get a hoof. In a year, thats the only one Ive seen. And Im keeping it, by the way.
Actually She frowned at the hoof, which bobbed gently from side to
side. You said it was expensive. Maybe we could sell it instead
What? He looked scandalized. No way! Ive been saving that!
Youve had it for a year and havent done anything with it, Lee pointed
out. What could you possibly need it for?

Im saving it, he repeated, irritably, for a special project that hasnt come
up yet.
She opened her mouth to argue, then remembered that it was pointless to
argue with Filo. Instead, she slammed the jar back onto the shelf. Fine. Well put
it in the keep pilealong with practically everything else.
Whats that supposed to mean?
Take a guess. Lee gestured wildly, encompassing the whole shop, which
was still woefully cluttered. So far, he had been willing to part with some
crumbling old spell books, a few bone-handled knives, and an assortment of
trinkets that he said had been in the shop longer than hed lived above itwhich
was most of his life. Hed let her throw out some items that were obviously broken
or ruined. But most of the boxes shed labeled TOSS and SELL were empty.
Weve been at this all day, and you wont let me get rid of anything!
Because you have no concept of the value of any of this, Filo snapped,
stepping closer to her. Youre totally new to the game. You cant tell whats
important from whats not.
And you think its all important, Lee fired back. She jabbed a finger
toward his chest. Filo, you are such a hoarder
He made a disgusted sound. I am not
I dont know how you find any of the stuff you actually need in this mess,
nothings even labeled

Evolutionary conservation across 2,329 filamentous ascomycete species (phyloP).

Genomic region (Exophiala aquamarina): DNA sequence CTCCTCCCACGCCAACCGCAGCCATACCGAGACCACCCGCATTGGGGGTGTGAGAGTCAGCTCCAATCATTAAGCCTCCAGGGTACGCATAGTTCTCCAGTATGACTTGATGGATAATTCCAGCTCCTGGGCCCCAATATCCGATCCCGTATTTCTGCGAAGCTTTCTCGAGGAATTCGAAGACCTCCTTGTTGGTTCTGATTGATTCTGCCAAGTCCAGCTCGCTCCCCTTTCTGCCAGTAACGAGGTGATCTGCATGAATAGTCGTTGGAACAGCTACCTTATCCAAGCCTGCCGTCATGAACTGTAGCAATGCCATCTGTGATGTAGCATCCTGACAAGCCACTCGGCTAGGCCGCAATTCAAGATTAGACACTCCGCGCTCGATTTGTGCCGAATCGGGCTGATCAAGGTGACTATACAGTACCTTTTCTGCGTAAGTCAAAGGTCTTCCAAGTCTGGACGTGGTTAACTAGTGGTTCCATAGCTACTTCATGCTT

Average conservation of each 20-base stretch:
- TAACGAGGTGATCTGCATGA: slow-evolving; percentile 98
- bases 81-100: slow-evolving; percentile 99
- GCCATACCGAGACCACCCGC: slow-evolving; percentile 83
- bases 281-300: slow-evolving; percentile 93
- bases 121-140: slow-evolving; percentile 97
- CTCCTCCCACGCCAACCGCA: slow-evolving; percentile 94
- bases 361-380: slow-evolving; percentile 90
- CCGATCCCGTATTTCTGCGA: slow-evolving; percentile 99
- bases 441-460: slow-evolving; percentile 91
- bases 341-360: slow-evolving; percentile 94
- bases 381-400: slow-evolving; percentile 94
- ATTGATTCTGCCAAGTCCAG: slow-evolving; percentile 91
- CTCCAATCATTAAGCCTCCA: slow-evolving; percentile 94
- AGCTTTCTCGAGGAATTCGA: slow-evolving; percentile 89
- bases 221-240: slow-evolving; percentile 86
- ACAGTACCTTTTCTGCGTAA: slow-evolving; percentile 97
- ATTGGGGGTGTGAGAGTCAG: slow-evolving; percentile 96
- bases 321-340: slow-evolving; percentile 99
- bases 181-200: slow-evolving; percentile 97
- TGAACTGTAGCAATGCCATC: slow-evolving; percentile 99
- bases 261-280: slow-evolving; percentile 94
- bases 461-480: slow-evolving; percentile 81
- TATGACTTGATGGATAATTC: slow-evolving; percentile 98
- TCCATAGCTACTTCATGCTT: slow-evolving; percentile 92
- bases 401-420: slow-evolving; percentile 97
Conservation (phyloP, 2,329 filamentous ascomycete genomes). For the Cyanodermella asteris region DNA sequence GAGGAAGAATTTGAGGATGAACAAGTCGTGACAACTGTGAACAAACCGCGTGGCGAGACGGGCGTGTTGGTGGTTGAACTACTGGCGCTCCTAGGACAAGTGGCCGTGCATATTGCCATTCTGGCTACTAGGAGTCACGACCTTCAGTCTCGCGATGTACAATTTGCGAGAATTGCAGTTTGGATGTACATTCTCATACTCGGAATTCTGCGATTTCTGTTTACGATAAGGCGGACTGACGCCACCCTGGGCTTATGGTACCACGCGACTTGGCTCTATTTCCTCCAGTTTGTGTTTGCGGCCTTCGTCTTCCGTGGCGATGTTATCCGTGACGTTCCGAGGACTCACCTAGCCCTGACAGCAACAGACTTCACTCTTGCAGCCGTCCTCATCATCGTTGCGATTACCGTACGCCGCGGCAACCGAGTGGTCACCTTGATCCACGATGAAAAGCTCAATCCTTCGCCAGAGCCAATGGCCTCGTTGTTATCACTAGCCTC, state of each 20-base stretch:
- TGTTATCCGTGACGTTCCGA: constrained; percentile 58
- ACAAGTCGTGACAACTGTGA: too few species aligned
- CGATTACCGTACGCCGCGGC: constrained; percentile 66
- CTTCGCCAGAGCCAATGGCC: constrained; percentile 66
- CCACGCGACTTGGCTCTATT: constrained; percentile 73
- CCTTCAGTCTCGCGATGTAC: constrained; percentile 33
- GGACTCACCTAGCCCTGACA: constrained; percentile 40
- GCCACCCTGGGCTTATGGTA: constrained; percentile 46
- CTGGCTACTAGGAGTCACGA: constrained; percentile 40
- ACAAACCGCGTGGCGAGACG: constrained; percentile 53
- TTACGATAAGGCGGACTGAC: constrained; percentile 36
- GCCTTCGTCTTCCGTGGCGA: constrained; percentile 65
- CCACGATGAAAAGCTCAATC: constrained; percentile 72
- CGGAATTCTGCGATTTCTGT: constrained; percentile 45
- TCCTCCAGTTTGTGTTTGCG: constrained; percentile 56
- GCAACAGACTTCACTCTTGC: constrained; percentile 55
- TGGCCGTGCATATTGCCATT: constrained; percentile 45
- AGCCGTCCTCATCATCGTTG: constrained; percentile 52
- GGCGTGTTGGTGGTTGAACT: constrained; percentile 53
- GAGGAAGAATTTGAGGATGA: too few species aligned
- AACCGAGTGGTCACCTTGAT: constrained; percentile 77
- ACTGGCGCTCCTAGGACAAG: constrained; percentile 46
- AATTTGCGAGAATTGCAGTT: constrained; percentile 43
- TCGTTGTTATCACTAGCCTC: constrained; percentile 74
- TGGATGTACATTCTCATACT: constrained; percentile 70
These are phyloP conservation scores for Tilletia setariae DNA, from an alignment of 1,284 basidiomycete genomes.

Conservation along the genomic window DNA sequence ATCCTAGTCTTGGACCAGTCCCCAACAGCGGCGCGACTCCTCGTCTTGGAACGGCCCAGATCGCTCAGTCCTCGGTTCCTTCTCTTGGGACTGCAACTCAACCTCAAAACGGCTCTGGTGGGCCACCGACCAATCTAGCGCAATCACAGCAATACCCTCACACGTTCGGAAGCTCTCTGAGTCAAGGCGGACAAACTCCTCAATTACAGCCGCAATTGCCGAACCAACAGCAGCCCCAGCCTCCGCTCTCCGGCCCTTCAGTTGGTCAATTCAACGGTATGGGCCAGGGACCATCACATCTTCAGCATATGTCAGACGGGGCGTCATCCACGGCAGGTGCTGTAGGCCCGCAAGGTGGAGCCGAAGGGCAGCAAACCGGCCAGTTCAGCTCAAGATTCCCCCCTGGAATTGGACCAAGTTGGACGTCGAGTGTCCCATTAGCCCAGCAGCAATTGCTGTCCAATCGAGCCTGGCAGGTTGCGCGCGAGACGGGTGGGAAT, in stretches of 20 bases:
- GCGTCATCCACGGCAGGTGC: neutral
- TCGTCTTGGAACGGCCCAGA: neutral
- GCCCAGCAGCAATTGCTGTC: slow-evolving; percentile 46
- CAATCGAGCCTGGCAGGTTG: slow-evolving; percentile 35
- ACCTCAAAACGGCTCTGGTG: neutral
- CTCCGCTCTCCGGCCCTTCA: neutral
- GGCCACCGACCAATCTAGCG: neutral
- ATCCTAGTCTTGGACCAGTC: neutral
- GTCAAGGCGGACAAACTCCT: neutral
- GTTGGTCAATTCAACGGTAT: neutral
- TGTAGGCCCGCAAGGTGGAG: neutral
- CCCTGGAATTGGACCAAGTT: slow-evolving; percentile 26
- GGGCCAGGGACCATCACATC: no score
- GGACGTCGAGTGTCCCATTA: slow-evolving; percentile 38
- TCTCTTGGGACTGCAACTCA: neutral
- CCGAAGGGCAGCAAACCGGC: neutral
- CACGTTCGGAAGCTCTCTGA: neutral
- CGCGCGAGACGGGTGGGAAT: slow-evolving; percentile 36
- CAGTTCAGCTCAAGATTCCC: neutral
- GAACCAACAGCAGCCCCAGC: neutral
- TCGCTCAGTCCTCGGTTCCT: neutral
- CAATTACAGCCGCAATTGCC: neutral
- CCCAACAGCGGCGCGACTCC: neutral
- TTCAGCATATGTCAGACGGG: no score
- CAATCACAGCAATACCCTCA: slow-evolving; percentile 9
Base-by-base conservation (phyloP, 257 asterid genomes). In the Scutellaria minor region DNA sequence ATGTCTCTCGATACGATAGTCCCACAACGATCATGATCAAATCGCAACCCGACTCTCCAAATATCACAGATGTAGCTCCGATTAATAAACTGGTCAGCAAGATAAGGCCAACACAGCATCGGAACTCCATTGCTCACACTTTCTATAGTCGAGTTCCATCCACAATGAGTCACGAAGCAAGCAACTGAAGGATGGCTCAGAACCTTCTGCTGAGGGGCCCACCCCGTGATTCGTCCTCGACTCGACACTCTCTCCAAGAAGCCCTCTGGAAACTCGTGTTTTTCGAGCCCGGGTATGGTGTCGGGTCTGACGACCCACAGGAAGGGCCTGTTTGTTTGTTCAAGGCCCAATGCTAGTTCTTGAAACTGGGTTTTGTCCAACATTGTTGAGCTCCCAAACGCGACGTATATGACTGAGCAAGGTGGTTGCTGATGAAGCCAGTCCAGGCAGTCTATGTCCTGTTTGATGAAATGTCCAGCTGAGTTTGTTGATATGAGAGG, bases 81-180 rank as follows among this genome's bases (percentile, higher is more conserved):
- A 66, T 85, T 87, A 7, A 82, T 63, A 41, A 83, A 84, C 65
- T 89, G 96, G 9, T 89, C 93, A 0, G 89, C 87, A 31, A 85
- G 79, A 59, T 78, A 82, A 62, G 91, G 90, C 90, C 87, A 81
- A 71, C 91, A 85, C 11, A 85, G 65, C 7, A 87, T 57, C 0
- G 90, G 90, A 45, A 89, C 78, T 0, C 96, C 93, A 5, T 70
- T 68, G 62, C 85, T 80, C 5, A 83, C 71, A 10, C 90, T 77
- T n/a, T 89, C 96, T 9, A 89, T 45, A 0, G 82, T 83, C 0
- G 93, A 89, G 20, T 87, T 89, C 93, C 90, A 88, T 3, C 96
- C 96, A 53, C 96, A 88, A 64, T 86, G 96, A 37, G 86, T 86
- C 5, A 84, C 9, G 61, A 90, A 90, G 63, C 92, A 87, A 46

I have a system, which youre wrecking
You cant expect me to live like this
Nobodys forcing you to stay
Throwing up her hands, she shouted, Its just junk, Filo! It doesnt matter!
Why cant you let anything go?
He recoiled, like shed slapped him. For a second, he didnt say anything,
just looked away from her, shoulders braced. Then he mumbled, I dont just throw
things away because theyre not useful to me right this second. Thats all.
When he still wouldnt meet her eyes, she realized that shed struck a nerve
without meaning to. She felt uncomfortable, suddenly, and a little sorry. Filo, she

knew, had been abandoned by almost everyone who had ever been close to him, at
one time or another. He counted on people to leave; he didnt count on them
coming back. Maybe that was why he tended to hang onto things longer than he
needed to, longer than he probably should.
She wondered what else he was holding onto, down inside himself. He was
still so strange to her, this changeling boy.
Listen, Lee said at last, tapping the jar with one finger. If you let me sell
this, then Ill let you veto something else that I want to junk. How does that
He glanced at her, suspicious. In this light, his eyes were the dark blue of
bottle glass. Anything?
Any one thing.
No arguments?
Not a peep.
He seemed to wrestle with the choice for a moment. Then, reluctantly, he
nodded. Fine, he groused. Sell it.
Thank you, Filo, Lee said sweetly, knowing she would regret this deal
later, when he demanded to keep something ridiculous. She turned to him, a hand
on her hip. Now, are you going to help me reach the stuff on the top, or do I have
to climb on a chair?
Filo glowered at her in response, but she knew he was just keeping up
appearances: A moment later, he heaved a long-suffering sigh and reached for the
top shelf. Lee had to bite down on a triumphant grin. Maybe theyd get something
done today, after all.